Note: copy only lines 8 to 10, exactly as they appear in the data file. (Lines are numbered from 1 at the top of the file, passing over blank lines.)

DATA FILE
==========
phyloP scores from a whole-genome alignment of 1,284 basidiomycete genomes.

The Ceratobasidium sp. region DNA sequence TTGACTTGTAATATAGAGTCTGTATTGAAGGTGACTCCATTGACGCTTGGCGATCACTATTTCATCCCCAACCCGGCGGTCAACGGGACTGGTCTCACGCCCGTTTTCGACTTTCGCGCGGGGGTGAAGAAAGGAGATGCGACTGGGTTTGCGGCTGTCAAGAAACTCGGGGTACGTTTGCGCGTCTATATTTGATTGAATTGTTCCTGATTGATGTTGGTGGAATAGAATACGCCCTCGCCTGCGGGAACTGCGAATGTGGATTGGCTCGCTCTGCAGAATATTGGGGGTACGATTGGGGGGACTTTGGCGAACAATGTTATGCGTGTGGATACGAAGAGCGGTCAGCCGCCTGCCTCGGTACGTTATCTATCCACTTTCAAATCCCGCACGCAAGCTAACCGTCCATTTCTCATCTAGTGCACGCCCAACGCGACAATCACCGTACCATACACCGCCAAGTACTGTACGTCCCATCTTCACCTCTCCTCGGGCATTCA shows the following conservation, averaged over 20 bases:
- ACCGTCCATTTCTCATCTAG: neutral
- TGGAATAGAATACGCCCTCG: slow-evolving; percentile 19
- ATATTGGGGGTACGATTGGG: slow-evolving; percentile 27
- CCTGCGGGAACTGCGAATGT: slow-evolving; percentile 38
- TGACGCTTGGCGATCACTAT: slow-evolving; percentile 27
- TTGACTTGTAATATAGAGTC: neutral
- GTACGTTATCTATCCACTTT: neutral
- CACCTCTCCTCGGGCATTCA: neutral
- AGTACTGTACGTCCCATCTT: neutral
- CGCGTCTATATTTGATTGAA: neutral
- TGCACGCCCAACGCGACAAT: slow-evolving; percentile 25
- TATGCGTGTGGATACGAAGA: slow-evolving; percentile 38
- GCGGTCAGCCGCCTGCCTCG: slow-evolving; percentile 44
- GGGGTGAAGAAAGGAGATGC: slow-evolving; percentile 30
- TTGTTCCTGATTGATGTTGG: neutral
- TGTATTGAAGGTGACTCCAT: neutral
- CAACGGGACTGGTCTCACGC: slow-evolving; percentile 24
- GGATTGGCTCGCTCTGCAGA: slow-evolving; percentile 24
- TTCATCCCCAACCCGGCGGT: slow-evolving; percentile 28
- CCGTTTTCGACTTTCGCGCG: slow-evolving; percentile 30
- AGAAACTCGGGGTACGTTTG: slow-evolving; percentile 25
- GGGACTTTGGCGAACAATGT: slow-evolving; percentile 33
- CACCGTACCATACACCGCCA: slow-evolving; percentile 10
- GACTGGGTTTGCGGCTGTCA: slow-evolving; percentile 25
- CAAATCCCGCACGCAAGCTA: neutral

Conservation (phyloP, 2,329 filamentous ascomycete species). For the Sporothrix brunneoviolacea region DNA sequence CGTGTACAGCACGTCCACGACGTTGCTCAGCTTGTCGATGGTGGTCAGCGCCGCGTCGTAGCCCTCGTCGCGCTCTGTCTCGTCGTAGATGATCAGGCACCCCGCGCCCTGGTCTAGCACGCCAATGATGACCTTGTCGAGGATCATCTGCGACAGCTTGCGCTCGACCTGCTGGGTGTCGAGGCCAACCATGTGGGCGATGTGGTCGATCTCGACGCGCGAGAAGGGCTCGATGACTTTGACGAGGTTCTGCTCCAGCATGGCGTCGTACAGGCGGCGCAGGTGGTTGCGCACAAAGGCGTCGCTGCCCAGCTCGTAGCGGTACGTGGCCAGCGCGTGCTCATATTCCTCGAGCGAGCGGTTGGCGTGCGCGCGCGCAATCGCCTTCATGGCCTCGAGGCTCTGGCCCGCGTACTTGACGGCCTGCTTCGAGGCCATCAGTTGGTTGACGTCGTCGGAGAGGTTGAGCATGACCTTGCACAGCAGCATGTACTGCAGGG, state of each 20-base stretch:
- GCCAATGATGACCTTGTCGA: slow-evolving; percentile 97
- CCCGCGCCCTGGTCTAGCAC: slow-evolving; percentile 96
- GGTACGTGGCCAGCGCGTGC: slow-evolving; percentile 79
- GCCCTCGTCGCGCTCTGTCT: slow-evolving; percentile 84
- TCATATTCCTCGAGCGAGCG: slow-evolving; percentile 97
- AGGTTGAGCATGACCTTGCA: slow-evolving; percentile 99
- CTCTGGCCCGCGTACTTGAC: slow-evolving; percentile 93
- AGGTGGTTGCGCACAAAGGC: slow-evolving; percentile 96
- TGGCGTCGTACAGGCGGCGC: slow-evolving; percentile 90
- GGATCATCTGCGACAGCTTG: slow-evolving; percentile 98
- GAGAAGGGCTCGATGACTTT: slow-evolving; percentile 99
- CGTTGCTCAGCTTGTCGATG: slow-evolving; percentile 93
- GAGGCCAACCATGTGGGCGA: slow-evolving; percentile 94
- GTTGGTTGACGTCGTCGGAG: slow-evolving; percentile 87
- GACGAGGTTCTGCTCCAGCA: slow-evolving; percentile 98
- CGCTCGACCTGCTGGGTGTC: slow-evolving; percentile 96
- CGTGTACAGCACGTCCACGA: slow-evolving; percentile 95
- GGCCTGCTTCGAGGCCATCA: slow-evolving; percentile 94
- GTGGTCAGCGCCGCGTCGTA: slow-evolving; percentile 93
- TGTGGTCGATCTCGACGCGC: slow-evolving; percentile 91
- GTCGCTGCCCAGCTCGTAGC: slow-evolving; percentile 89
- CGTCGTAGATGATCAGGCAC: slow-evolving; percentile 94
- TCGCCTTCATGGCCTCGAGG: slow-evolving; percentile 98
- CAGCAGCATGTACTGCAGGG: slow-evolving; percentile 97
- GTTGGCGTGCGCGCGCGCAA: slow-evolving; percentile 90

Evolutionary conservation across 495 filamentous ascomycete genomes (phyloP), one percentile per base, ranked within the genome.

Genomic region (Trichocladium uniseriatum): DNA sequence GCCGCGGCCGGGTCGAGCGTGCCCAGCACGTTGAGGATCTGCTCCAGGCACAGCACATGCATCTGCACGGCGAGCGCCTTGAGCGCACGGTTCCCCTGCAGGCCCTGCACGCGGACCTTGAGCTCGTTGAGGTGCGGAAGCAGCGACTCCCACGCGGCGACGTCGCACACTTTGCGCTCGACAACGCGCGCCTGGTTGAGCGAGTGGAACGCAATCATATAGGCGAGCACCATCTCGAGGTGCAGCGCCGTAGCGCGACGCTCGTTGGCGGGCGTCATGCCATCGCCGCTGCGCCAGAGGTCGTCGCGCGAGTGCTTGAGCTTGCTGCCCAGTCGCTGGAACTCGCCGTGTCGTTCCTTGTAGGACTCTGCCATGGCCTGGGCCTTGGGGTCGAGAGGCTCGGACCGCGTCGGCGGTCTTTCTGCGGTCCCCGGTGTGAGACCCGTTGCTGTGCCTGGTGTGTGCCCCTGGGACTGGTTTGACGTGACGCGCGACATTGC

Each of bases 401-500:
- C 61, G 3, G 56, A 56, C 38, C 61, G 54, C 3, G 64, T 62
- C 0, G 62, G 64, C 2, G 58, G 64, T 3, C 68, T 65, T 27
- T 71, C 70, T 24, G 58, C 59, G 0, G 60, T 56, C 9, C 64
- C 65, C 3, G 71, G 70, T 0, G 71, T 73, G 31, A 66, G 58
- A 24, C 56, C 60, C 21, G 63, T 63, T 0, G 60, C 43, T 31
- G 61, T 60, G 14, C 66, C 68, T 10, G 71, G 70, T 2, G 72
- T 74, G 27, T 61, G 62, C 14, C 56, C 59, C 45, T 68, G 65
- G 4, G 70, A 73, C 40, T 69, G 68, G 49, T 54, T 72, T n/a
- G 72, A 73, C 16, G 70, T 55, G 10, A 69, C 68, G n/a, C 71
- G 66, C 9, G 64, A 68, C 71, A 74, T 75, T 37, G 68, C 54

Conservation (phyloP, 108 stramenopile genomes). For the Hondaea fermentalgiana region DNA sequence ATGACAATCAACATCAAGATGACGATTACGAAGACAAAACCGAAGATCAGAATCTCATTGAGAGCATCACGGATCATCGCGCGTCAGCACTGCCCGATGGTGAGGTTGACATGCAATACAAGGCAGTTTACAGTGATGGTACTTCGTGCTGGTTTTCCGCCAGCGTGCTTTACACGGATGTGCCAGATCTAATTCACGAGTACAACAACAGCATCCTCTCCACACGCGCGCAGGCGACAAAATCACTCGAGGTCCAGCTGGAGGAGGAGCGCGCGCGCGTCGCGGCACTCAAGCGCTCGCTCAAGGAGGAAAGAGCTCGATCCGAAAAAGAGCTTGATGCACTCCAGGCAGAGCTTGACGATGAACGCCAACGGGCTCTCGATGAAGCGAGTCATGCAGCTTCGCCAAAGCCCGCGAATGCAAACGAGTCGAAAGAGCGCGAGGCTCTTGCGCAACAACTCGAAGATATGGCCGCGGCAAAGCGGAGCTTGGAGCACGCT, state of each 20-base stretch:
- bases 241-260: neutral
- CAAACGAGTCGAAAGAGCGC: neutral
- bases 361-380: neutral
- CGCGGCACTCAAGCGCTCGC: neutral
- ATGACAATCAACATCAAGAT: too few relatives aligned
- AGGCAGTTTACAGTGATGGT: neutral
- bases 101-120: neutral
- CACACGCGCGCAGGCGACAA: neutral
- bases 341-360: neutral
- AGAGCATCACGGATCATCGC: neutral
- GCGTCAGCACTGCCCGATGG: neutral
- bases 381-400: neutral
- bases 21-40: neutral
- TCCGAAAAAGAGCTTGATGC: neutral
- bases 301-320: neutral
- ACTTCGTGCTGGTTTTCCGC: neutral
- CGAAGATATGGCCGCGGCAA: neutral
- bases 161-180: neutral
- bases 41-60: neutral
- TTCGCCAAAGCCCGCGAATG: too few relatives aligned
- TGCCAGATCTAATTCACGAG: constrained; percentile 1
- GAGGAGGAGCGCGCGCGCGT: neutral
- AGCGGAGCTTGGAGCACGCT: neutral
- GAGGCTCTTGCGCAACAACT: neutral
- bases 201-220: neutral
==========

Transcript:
- TTGACTTGTAATATAGAGTC: neutral
- GTACGTTATCTATCCACTTT: neutral
- CACCTCTCCTCGGGCATTCA: neutral